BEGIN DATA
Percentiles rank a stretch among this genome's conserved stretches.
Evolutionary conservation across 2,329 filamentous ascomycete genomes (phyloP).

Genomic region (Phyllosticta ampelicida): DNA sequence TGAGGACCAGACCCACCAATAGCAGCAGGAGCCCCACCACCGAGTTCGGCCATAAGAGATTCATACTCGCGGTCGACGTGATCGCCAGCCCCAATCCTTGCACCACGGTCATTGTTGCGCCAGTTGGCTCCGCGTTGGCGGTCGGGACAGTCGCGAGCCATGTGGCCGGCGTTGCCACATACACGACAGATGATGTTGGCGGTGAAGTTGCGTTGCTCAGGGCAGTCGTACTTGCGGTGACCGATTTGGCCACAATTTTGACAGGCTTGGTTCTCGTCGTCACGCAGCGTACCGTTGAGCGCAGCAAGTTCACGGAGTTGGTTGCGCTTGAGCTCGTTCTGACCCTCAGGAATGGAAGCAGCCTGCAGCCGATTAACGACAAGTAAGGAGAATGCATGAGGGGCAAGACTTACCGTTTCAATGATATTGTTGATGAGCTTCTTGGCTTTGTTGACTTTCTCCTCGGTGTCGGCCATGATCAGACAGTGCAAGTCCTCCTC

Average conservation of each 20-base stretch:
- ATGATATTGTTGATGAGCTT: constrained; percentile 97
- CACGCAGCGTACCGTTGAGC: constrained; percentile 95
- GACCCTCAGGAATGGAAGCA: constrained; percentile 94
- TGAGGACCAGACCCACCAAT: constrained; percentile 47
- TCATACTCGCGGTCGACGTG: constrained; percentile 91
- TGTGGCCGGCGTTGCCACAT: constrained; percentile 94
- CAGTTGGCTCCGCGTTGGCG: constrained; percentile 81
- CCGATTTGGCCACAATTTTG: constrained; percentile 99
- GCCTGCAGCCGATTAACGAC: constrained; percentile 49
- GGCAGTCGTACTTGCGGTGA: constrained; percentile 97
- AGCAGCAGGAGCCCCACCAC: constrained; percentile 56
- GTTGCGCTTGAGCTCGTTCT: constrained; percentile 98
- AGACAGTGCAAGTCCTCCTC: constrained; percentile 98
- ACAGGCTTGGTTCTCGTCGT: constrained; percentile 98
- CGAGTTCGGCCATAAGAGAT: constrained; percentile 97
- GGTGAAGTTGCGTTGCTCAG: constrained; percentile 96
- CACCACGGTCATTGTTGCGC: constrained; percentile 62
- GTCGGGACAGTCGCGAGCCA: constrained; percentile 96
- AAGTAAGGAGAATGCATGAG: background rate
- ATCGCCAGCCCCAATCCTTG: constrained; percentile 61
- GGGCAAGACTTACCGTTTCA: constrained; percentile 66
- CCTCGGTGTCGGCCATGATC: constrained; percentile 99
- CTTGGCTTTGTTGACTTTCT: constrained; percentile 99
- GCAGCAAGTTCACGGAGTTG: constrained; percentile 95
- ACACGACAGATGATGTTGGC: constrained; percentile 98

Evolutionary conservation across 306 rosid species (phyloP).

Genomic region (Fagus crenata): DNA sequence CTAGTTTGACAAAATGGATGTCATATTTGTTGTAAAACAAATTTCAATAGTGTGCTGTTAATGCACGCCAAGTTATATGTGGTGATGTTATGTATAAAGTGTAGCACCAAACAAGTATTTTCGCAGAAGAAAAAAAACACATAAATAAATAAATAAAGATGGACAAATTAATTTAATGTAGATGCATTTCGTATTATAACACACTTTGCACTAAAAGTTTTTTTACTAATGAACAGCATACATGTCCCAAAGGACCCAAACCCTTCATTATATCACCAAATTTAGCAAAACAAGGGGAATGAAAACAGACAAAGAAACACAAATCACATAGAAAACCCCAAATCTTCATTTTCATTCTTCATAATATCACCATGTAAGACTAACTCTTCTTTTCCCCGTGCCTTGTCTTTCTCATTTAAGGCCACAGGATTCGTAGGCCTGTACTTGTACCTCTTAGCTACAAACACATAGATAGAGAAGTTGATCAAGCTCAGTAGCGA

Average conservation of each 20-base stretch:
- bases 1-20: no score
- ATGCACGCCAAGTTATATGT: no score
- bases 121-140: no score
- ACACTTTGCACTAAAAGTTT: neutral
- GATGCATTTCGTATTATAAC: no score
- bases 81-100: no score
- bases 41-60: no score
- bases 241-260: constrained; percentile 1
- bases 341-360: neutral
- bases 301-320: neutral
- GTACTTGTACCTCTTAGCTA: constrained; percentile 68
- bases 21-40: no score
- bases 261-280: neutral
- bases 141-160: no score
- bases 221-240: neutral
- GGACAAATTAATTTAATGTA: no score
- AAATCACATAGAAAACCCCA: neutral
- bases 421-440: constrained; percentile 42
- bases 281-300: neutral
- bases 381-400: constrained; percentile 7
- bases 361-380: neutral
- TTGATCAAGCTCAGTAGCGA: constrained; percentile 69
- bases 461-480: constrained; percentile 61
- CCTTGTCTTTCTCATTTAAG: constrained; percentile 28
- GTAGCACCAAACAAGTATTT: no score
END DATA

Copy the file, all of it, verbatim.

Percentiles rank a stretch among this genome's conserved stretches.
Evolutionary conservation across 2,329 filamentous ascomycete genomes (phyloP).

Genomic region (Phyllosticta ampelicida): DNA sequence TGAGGACCAGACCCACCAATAGCAGCAGGAGCCCCACCACCGAGTTCGGCCATAAGAGATTCATACTCGCGGTCGACGTGATCGCCAGCCCCAATCCTTGCACCACGGTCATTGTTGCGCCAGTTGGCTCCGCGTTGGCGGTCGGGACAGTCGCGAGCCATGTGGCCGGCGTTGCCACATACACGACAGATGATGTTGGCGGTGAAGTTGCGTTGCTCAGGGCAGTCGTACTTGCGGTGACCGATTTGGCCACAATTTTGACAGGCTTGGTTCTCGTCGTCACGCAGCGTACCGTTGAGCGCAGCAAGTTCACGGAGTTGGTTGCGCTTGAGCTCGTTCTGACCCTCAGGAATGGAAGCAGCCTGCAGCCGATTAACGACAAGTAAGGAGAATGCATGAGGGGCAAGACTTACCGTTTCAATGATATTGTTGATGAGCTTCTTGGCTTTGTTGACTTTCTCCTCGGTGTCGGCCATGATCAGACAGTGCAAGTCCTCCTC

Average conservation of each 20-base stretch:
- ATGATATTGTTGATGAGCTT: constrained; percentile 97
- CACGCAGCGTACCGTTGAGC: constrained; percentile 95
- GACCCTCAGGAATGGAAGCA: constrained; percentile 94
- TGAGGACCAGACCCACCAAT: constrained; percentile 47
- TCATACTCGCGGTCGACGTG: constrained; percentile 91
- TGTGGCCGGCGTTGCCACAT: constrained; percentile 94
- CAGTTGGCTCCGCGTTGGCG: constrained; percentile 81
- CCGATTTGGCCACAATTTTG: constrained; percentile 99
- GCCTGCAGCCGATTAACGAC: constrained; percentile 49
- GGCAGTCGTACTTGCGGTGA: constrained; percentile 97
- AGCAGCAGGAGCCCCACCAC: constrained; percentile 56
- GTTGCGCTTGAGCTCGTTCT: constrained; percentile 98
- AGACAGTGCAAGTCCTCCTC: constrained; percentile 98
- ACAGGCTTGGTTCTCGTCGT: constrained; percentile 98
- CGAGTTCGGCCATAAGAGAT: constrained; percentile 97
- GGTGAAGTTGCGTTGCTCAG: constrained; percentile 96
- CACCACGGTCATTGTTGCGC: constrained; percentile 62
- GTCGGGACAGTCGCGAGCCA: constrained; percentile 96
- AAGTAAGGAGAATGCATGAG: background rate
- ATCGCCAGCCCCAATCCTTG: constrained; percentile 61
- GGGCAAGACTTACCGTTTCA: constrained; percentile 66
- CCTCGGTGTCGGCCATGATC: constrained; percentile 99
- CTTGGCTTTGTTGACTTTCT: constrained; percentile 99
- GCAGCAAGTTCACGGAGTTG: constrained; percentile 95
- ACACGACAGATGATGTTGGC: constrained; percentile 98

Evolutionary conservation across 306 rosid species (phyloP).

Genomic region (Fagus crenata): DNA sequence CTAGTTTGACAAAATGGATGTCATATTTGTTGTAAAACAAATTTCAATAGTGTGCTGTTAATGCACGCCAAGTTATATGTGGTGATGTTATGTATAAAGTGTAGCACCAAACAAGTATTTTCGCAGAAGAAAAAAAACACATAAATAAATAAATAAAGATGGACAAATTAATTTAATGTAGATGCATTTCGTATTATAACACACTTTGCACTAAAAGTTTTTTTACTAATGAACAGCATACATGTCCCAAAGGACCCAAACCCTTCATTATATCACCAAATTTAGCAAAACAAGGGGAATGAAAACAGACAAAGAAACACAAATCACATAGAAAACCCCAAATCTTCATTTTCATTCTTCATAATATCACCATGTAAGACTAACTCTTCTTTTCCCCGTGCCTTGTCTTTCTCATTTAAGGCCACAGGATTCGTAGGCCTGTACTTGTACCTCTTAGCTACAAACACATAGATAGAGAAGTTGATCAAGCTCAGTAGCGA

Average conservation of each 20-base stretch:
- bases 1-20: no score
- ATGCACGCCAAGTTATATGT: no score
- bases 121-140: no score
- ACACTTTGCACTAAAAGTTT: neutral
- GATGCATTTCGTATTATAAC: no score
- bases 81-100: no score
- bases 41-60: no score
- bases 241-260: constrained; percentile 1
- bases 341-360: neutral
- bases 301-320: neutral
- GTACTTGTACCTCTTAGCTA: constrained; percentile 68
- bases 21-40: no score
- bases 261-280: neutral
- bases 141-160: no score
- bases 221-240: neutral
- GGACAAATTAATTTAATGTA: no score
- AAATCACATAGAAAACCCCA: neutral
- bases 421-440: constrained; percentile 42
- bases 281-300: neutral
- bases 381-400: constrained; percentile 7
- bases 361-380: neutral
- TTGATCAAGCTCAGTAGCGA: constrained; percentile 69
- bases 461-480: constrained; percentile 61
- CCTTGTCTTTCTCATTTAAG: constrained; percentile 28
- GTAGCACCAAACAAGTATTT: no score